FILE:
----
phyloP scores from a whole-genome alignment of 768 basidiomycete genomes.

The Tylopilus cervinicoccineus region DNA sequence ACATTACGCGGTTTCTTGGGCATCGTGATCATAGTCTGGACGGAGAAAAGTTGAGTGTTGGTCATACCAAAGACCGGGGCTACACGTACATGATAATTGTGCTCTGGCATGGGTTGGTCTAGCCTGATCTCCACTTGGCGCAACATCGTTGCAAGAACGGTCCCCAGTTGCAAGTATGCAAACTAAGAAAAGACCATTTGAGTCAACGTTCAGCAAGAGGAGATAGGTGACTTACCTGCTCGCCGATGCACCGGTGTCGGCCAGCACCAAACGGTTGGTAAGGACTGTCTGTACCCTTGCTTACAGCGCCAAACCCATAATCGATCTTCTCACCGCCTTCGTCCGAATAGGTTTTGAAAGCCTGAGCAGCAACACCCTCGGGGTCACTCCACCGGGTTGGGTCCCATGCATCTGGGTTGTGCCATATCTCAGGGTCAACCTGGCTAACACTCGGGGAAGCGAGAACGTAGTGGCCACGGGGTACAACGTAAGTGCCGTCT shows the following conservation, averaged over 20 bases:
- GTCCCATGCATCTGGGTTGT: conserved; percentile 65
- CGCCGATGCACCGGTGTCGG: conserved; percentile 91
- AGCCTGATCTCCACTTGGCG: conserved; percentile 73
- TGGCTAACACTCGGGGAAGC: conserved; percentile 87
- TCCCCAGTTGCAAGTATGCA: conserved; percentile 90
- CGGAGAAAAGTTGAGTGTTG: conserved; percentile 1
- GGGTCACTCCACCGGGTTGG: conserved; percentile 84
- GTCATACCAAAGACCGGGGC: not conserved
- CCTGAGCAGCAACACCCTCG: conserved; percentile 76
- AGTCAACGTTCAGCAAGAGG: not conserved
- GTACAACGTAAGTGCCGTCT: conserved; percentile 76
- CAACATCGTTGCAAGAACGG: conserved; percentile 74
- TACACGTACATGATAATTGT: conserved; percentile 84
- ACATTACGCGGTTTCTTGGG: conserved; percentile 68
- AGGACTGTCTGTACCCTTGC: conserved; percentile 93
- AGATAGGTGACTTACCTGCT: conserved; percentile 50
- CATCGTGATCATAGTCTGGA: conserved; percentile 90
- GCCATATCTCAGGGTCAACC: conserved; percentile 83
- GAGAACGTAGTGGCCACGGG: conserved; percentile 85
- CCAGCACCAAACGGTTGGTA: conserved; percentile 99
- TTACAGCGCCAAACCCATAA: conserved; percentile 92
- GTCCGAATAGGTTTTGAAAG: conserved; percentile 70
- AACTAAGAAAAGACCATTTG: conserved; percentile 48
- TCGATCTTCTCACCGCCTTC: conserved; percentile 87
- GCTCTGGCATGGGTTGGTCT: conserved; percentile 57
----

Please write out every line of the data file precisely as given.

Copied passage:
phyloP scores from a whole-genome alignment of 768 basidiomycete genomes.

The Tylopilus cervinicoccineus region DNA sequence ACATTACGCGGTTTCTTGGGCATCGTGATCATAGTCTGGACGGAGAAAAGTTGAGTGTTGGTCATACCAAAGACCGGGGCTACACGTACATGATAATTGTGCTCTGGCATGGGTTGGTCTAGCCTGATCTCCACTTGGCGCAACATCGTTGCAAGAACGGTCCCCAGTTGCAAGTATGCAAACTAAGAAAAGACCATTTGAGTCAACGTTCAGCAAGAGGAGATAGGTGACTTACCTGCTCGCCGATGCACCGGTGTCGGCCAGCACCAAACGGTTGGTAAGGACTGTCTGTACCCTTGCTTACAGCGCCAAACCCATAATCGATCTTCTCACCGCCTTCGTCCGAATAGGTTTTGAAAGCCTGAGCAGCAACACCCTCGGGGTCACTCCACCGGGTTGGGTCCCATGCATCTGGGTTGTGCCATATCTCAGGGTCAACCTGGCTAACACTCGGGGAAGCGAGAACGTAGTGGCCACGGGGTACAACGTAAGTGCCGTCT shows the following conservation, averaged over 20 bases:
- GTCCCATGCATCTGGGTTGT: conserved; percentile 65
- CGCCGATGCACCGGTGTCGG: conserved; percentile 91
- AGCCTGATCTCCACTTGGCG: conserved; percentile 73
- TGGCTAACACTCGGGGAAGC: conserved; percentile 87
- TCCCCAGTTGCAAGTATGCA: conserved; percentile 90
- CGGAGAAAAGTTGAGTGTTG: conserved; percentile 1
- GGGTCACTCCACCGGGTTGG: conserved; percentile 84
- GTCATACCAAAGACCGGGGC: not conserved
- CCTGAGCAGCAACACCCTCG: conserved; percentile 76
- AGTCAACGTTCAGCAAGAGG: not conserved
- GTACAACGTAAGTGCCGTCT: conserved; percentile 76
- CAACATCGTTGCAAGAACGG: conserved; percentile 74
- TACACGTACATGATAATTGT: conserved; percentile 84
- ACATTACGCGGTTTCTTGGG: conserved; percentile 68
- AGGACTGTCTGTACCCTTGC: conserved; percentile 93
- AGATAGGTGACTTACCTGCT: conserved; percentile 50
- CATCGTGATCATAGTCTGGA: conserved; percentile 90
- GCCATATCTCAGGGTCAACC: conserved; percentile 83
- GAGAACGTAGTGGCCACGGG: conserved; percentile 85
- CCAGCACCAAACGGTTGGTA: conserved; percentile 99
- TTACAGCGCCAAACCCATAA: conserved; percentile 92
- GTCCGAATAGGTTTTGAAAG: conserved; percentile 70
- AACTAAGAAAAGACCATTTG: conserved; percentile 48
- TCGATCTTCTCACCGCCTTC: conserved; percentile 87
- GCTCTGGCATGGGTTGGTCT: conserved; percentile 57